Country of origin:
Type of music generally:
Most recent release, ...for a better place (EP, 2011)
Sarah McLachlan, Chrissie Hynde (The Pretenders), Sia, Tori Amos, Cocteau Twins
Annie Barker's music is singer-songwriter folkpop hiding in dreampop clothing. Producer Robin Guthrie plays most of the instruments and constructs the glimmering/shimmering Cocteau Twins sound around Barker's compositions. She has a rich, brassy voice and enunciates her lyrics with precision, though she can't resist throwing in a few angelic swoops here and there. Her lyrics, however, are straightforward and prose-based observations. "Revolutionary Rock N Roll" is a jeremiad against Coldplay, and name-drops Gwyneth Paltrow. It's a surprisingly—and refreshingly—mean sentiment in the midst of such ethereal music. (The song opens with the aforementioned swoops). "Elliott's Song" could be about the late Elliott Smith, and other subjects explore sexual/romantic politics. Mountains and Tumult sounds like Chrissie Hynde fronting the Cocteau Twins. Like Hynde, her words are frank and have a take-no-prisoners vibe. It doesn't always come together—her forthrightness doesn't quite mesh with the atmospheric wall of sound. But it is intriguing to hear ethereal music with, you know, cojones. Most dreampop is wispy and vague. Barker is a kitten with claws. (firstname.lastname@example.org)
Recommended first album:
Mountains and Tumult is her debut
2007—Beautiful Revolution Records
Recommended for fans of dreampop, and literate lyric lovers
Annie Barker—vocals, guitars
Robin Guthrie (Cocteau Twins)—guitars, bass, drums
Like Barker's debut, Mountains and Tumult, produced by ex-Cocteau Twins Robin Guthrie, ...for a better place continues the project of melding dreampop and Barker's frank, confessional lyrics. There's lots of glossy, shimmery guitar pedal effects, very reminiscent of late period Cocteaus (courtesy of Guthrie himself) and Barker's rapturous singing. In spite of the hallmarks of etherealwave music, Barker's lyrics are concerned with the minutiae of relationships in way not dissimilar from the work of Kristin Hersh/Throwing Muses. Barker's lyrics don't have the fevered intensity of Hersh's; they are more conversational and sound like snippets of letters to her lovers. That said, she's not above confrontation: in "Ghetto Birds," she sings, "boy if you don't stop talking your slimy advice I'm gonna scrape out my eyes." The sheer beauty of Barker's singing (yes, there's a bit of Liz Fraser in her ornamented style) tends to hide her tough, clear-eyed look at the world. Highlights include "So Refined" and "Ghetto Birds." (email@example.com)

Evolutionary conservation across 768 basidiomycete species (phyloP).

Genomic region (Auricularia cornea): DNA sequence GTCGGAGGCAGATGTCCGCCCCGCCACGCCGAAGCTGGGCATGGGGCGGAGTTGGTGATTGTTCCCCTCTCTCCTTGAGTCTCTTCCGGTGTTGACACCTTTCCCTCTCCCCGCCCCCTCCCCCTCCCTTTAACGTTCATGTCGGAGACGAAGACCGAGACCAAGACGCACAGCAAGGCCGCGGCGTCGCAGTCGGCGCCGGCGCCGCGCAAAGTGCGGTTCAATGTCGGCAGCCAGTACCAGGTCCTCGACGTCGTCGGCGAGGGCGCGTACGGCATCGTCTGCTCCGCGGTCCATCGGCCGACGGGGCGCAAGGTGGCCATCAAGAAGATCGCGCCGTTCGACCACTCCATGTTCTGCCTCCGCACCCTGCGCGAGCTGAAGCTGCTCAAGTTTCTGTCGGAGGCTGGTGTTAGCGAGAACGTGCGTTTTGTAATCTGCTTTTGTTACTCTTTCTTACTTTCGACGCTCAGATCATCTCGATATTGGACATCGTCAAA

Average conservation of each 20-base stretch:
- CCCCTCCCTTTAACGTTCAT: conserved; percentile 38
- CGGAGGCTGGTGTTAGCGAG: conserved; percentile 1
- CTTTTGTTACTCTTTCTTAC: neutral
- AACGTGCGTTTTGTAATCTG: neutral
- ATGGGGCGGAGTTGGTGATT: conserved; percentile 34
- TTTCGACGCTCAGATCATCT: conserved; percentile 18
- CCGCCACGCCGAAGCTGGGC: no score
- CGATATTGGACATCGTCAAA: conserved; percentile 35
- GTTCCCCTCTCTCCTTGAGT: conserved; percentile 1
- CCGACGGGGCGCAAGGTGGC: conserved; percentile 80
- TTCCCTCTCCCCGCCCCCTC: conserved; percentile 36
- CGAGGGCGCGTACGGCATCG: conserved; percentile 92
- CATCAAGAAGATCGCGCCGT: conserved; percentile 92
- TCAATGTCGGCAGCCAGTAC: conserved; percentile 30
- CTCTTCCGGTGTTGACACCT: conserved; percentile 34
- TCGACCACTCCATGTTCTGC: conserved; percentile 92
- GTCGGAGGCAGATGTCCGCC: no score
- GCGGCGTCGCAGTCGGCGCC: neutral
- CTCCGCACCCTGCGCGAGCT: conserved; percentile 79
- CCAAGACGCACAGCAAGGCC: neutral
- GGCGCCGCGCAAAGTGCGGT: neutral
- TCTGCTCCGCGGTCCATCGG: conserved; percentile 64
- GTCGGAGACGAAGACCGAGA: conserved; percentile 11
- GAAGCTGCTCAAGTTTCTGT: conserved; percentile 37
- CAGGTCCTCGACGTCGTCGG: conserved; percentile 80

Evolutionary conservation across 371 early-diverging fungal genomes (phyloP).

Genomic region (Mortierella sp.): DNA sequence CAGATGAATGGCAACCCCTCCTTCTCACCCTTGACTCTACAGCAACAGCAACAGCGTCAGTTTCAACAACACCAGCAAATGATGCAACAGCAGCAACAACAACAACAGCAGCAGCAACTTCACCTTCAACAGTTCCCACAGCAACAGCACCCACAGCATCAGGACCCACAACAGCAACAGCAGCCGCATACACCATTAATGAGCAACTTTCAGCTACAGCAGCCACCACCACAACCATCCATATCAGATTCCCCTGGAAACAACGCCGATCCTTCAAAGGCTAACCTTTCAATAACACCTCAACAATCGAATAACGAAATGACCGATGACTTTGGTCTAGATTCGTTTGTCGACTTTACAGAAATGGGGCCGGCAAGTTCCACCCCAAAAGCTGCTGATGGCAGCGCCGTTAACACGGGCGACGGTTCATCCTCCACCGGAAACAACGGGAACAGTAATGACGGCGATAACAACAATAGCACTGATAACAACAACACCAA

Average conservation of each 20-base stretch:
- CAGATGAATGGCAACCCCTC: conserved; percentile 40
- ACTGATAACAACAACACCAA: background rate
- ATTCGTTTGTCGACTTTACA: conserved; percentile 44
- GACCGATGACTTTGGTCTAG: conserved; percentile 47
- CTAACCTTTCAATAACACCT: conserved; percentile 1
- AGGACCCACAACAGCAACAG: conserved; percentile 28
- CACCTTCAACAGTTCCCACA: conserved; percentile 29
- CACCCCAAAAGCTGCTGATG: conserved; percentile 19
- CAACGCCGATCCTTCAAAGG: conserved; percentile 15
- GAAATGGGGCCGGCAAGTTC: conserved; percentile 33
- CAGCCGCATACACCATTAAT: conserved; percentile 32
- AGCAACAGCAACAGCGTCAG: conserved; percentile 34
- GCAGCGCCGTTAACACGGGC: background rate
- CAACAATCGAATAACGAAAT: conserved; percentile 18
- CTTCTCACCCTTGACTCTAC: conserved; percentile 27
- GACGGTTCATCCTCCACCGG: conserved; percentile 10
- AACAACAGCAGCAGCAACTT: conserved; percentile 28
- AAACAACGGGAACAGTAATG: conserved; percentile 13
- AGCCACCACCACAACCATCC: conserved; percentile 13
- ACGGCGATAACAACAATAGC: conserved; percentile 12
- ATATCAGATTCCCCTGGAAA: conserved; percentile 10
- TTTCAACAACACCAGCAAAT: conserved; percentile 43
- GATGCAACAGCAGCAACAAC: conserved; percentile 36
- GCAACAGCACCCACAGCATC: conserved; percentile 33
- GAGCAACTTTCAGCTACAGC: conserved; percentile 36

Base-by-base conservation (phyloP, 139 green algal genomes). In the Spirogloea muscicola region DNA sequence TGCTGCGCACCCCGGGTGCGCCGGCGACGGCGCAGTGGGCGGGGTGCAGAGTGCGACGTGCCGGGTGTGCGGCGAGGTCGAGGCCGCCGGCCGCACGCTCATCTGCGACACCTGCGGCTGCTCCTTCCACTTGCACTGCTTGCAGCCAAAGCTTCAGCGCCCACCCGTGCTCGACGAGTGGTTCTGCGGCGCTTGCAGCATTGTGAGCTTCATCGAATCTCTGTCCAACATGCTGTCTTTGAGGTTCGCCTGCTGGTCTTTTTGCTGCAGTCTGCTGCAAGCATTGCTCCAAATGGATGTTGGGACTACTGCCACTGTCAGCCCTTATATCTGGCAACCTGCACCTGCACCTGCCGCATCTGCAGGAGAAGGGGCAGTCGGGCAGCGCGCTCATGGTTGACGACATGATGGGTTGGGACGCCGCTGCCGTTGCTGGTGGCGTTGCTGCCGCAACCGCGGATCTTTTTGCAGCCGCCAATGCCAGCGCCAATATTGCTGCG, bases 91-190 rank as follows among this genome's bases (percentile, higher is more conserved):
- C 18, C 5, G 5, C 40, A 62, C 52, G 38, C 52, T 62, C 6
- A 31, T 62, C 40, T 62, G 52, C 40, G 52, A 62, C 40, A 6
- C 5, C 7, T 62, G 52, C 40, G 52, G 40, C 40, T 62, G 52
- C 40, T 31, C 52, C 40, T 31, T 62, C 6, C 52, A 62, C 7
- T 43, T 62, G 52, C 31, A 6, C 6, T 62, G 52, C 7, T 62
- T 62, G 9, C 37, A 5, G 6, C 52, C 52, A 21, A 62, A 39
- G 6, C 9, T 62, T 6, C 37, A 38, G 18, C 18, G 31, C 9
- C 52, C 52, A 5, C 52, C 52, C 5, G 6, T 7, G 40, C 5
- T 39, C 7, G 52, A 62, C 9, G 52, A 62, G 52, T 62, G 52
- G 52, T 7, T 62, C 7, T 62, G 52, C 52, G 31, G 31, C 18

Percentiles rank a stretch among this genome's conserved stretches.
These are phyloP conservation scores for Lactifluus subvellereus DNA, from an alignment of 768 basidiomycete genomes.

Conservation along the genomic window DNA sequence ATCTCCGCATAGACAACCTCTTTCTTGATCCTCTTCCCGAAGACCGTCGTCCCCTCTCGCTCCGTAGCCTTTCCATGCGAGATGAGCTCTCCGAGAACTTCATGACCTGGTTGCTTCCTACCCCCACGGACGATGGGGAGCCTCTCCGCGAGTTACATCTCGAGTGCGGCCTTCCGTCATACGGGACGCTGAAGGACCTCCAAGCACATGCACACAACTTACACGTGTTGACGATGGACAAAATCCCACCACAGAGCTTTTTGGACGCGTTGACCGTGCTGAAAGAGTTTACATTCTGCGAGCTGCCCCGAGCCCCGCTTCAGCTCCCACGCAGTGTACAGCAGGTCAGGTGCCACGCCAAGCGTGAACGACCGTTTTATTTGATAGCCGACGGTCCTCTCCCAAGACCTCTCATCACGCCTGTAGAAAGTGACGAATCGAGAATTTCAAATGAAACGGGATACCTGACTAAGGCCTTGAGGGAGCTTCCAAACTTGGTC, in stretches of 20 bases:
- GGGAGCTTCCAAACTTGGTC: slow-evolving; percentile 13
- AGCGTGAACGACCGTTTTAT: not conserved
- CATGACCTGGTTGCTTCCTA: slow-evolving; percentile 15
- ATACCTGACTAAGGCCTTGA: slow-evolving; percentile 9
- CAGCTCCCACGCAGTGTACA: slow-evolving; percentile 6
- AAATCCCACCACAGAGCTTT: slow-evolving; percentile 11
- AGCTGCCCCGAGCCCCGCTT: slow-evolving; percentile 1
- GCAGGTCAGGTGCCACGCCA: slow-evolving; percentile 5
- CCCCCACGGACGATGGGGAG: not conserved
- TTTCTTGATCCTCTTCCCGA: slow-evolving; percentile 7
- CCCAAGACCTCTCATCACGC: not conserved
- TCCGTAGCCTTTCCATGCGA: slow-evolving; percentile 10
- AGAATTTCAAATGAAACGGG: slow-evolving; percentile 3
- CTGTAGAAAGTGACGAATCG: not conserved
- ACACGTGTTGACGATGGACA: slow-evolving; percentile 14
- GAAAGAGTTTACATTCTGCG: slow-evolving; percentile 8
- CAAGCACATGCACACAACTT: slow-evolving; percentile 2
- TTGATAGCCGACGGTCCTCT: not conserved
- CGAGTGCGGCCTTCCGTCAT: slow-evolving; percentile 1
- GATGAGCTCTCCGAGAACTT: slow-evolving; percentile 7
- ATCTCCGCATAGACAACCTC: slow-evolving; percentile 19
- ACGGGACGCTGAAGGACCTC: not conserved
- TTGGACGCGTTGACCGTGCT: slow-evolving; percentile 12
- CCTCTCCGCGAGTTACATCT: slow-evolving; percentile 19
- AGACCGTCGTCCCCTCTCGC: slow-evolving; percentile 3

Thanks to Craig Gidney for work on this entry.
|Entry last updated 2016-05-21 19:39:30.
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